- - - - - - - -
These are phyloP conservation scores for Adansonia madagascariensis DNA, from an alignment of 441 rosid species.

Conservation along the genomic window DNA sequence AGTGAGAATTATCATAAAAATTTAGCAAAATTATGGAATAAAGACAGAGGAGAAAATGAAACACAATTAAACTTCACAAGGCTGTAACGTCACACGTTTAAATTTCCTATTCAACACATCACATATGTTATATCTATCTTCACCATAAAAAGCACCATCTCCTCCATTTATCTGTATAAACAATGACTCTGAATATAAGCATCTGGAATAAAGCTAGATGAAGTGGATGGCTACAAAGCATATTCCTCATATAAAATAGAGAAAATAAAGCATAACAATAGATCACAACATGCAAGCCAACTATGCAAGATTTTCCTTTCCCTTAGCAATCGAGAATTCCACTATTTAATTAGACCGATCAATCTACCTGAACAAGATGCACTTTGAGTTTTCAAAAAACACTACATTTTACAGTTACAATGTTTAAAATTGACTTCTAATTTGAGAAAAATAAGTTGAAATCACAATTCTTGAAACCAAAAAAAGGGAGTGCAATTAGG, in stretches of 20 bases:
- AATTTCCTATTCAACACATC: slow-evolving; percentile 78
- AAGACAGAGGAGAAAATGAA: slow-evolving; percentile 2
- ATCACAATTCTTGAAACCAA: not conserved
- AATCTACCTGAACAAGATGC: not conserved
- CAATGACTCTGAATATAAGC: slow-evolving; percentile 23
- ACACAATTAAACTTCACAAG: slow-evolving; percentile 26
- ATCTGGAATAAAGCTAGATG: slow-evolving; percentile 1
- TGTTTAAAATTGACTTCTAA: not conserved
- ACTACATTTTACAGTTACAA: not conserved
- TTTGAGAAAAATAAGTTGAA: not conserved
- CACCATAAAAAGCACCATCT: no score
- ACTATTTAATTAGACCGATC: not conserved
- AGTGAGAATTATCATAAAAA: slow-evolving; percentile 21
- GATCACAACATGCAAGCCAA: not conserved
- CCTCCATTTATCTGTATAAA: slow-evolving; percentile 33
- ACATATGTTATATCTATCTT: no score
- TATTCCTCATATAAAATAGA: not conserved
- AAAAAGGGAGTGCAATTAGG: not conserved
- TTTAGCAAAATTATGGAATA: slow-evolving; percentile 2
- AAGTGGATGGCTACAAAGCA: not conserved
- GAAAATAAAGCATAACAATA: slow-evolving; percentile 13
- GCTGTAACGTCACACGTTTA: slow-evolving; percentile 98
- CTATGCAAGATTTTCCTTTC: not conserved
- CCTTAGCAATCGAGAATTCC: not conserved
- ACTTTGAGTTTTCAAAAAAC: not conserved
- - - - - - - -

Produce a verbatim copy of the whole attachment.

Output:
These are phyloP conservation scores for Adansonia madagascariensis DNA, from an alignment of 441 rosid species.

Conservation along the genomic window DNA sequence AGTGAGAATTATCATAAAAATTTAGCAAAATTATGGAATAAAGACAGAGGAGAAAATGAAACACAATTAAACTTCACAAGGCTGTAACGTCACACGTTTAAATTTCCTATTCAACACATCACATATGTTATATCTATCTTCACCATAAAAAGCACCATCTCCTCCATTTATCTGTATAAACAATGACTCTGAATATAAGCATCTGGAATAAAGCTAGATGAAGTGGATGGCTACAAAGCATATTCCTCATATAAAATAGAGAAAATAAAGCATAACAATAGATCACAACATGCAAGCCAACTATGCAAGATTTTCCTTTCCCTTAGCAATCGAGAATTCCACTATTTAATTAGACCGATCAATCTACCTGAACAAGATGCACTTTGAGTTTTCAAAAAACACTACATTTTACAGTTACAATGTTTAAAATTGACTTCTAATTTGAGAAAAATAAGTTGAAATCACAATTCTTGAAACCAAAAAAAGGGAGTGCAATTAGG, in stretches of 20 bases:
- AATTTCCTATTCAACACATC: slow-evolving; percentile 78
- AAGACAGAGGAGAAAATGAA: slow-evolving; percentile 2
- ATCACAATTCTTGAAACCAA: not conserved
- AATCTACCTGAACAAGATGC: not conserved
- CAATGACTCTGAATATAAGC: slow-evolving; percentile 23
- ACACAATTAAACTTCACAAG: slow-evolving; percentile 26
- ATCTGGAATAAAGCTAGATG: slow-evolving; percentile 1
- TGTTTAAAATTGACTTCTAA: not conserved
- ACTACATTTTACAGTTACAA: not conserved
- TTTGAGAAAAATAAGTTGAA: not conserved
- CACCATAAAAAGCACCATCT: no score
- ACTATTTAATTAGACCGATC: not conserved
- AGTGAGAATTATCATAAAAA: slow-evolving; percentile 21
- GATCACAACATGCAAGCCAA: not conserved
- CCTCCATTTATCTGTATAAA: slow-evolving; percentile 33
- ACATATGTTATATCTATCTT: no score
- TATTCCTCATATAAAATAGA: not conserved
- AAAAAGGGAGTGCAATTAGG: not conserved
- TTTAGCAAAATTATGGAATA: slow-evolving; percentile 2
- AAGTGGATGGCTACAAAGCA: not conserved
- GAAAATAAAGCATAACAATA: slow-evolving; percentile 13
- GCTGTAACGTCACACGTTTA: slow-evolving; percentile 98
- CTATGCAAGATTTTCCTTTC: not conserved
- CCTTAGCAATCGAGAATTCC: not conserved
- ACTTTGAGTTTTCAAAAAAC: not conserved